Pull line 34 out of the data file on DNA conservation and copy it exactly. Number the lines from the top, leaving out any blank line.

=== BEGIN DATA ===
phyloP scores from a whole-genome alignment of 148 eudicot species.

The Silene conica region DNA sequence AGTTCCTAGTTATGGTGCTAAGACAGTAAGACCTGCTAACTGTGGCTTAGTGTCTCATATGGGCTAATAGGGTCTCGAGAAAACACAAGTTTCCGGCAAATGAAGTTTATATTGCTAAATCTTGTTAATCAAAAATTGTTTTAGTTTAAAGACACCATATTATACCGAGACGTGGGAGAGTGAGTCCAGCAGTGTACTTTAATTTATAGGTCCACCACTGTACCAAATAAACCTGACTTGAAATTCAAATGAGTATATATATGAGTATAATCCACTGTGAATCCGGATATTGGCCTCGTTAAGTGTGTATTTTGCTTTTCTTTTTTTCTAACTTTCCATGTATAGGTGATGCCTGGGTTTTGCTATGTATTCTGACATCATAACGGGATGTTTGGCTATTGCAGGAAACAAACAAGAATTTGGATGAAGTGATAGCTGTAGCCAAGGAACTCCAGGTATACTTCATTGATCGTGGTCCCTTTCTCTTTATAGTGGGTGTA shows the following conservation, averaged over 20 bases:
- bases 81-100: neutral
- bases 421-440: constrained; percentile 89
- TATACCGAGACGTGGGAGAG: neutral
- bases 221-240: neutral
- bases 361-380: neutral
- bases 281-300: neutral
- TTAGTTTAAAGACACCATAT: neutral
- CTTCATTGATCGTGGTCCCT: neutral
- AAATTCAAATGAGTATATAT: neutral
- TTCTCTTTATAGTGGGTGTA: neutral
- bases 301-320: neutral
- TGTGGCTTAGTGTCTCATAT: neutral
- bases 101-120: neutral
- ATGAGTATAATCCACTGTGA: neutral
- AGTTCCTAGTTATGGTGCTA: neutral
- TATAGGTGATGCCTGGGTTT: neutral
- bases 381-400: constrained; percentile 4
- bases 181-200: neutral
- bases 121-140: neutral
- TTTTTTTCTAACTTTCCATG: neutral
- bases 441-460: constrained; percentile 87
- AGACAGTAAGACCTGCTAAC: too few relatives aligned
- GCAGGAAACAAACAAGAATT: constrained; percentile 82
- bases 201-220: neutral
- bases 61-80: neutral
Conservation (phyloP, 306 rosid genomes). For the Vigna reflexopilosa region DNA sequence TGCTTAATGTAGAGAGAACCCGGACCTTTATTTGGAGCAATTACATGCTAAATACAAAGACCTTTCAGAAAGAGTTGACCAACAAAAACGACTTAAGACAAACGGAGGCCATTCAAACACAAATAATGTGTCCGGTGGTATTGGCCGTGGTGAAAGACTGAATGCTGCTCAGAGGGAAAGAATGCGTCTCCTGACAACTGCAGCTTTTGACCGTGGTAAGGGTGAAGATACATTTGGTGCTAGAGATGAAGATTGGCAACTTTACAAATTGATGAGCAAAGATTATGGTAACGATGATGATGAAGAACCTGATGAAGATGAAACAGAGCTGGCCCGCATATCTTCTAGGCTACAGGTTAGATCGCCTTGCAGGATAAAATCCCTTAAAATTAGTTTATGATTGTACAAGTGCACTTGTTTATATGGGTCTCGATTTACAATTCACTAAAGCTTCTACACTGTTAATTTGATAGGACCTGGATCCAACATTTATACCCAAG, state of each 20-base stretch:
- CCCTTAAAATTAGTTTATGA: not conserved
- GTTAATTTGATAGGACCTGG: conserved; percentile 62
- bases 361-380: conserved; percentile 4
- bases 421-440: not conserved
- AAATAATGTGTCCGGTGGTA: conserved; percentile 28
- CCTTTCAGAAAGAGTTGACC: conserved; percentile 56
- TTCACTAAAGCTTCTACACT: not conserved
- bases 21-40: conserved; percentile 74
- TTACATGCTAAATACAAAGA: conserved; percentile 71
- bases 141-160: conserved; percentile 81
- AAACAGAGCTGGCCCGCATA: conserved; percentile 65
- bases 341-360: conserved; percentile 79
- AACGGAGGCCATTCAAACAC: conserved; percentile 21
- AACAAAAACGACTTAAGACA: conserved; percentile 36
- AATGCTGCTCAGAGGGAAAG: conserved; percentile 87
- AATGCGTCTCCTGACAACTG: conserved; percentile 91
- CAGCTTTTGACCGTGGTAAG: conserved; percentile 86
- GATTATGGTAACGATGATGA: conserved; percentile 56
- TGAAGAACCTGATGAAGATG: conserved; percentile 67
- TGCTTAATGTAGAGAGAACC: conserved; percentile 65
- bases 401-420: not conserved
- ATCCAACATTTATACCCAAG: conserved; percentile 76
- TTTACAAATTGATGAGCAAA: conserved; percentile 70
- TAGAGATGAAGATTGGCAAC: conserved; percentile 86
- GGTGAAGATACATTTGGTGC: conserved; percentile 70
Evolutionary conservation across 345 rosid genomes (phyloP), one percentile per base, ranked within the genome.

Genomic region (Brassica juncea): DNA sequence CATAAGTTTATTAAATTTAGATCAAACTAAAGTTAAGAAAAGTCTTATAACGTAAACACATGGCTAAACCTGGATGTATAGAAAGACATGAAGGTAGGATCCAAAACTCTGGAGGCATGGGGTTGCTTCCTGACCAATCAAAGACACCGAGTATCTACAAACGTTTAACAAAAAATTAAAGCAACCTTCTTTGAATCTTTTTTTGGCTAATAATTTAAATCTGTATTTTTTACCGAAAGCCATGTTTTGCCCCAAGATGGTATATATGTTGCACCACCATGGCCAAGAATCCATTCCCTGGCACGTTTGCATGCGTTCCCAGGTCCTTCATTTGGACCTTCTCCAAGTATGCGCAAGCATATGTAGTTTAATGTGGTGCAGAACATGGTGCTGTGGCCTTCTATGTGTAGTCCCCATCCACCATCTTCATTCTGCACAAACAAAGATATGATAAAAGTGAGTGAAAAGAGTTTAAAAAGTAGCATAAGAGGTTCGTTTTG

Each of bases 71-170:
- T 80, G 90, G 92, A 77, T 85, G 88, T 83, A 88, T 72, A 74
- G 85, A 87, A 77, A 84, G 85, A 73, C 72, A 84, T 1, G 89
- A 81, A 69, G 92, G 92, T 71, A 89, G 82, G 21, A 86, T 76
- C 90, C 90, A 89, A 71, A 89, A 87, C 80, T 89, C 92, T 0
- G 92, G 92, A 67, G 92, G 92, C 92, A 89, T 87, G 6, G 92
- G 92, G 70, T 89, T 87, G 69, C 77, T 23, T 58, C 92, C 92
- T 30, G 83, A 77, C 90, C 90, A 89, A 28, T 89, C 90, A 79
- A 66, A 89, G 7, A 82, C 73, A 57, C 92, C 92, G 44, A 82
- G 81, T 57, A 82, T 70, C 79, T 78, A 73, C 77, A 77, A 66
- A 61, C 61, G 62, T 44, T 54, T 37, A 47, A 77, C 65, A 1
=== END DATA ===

- CCTTTCAGAAAGAGTTGACC: conserved; percentile 56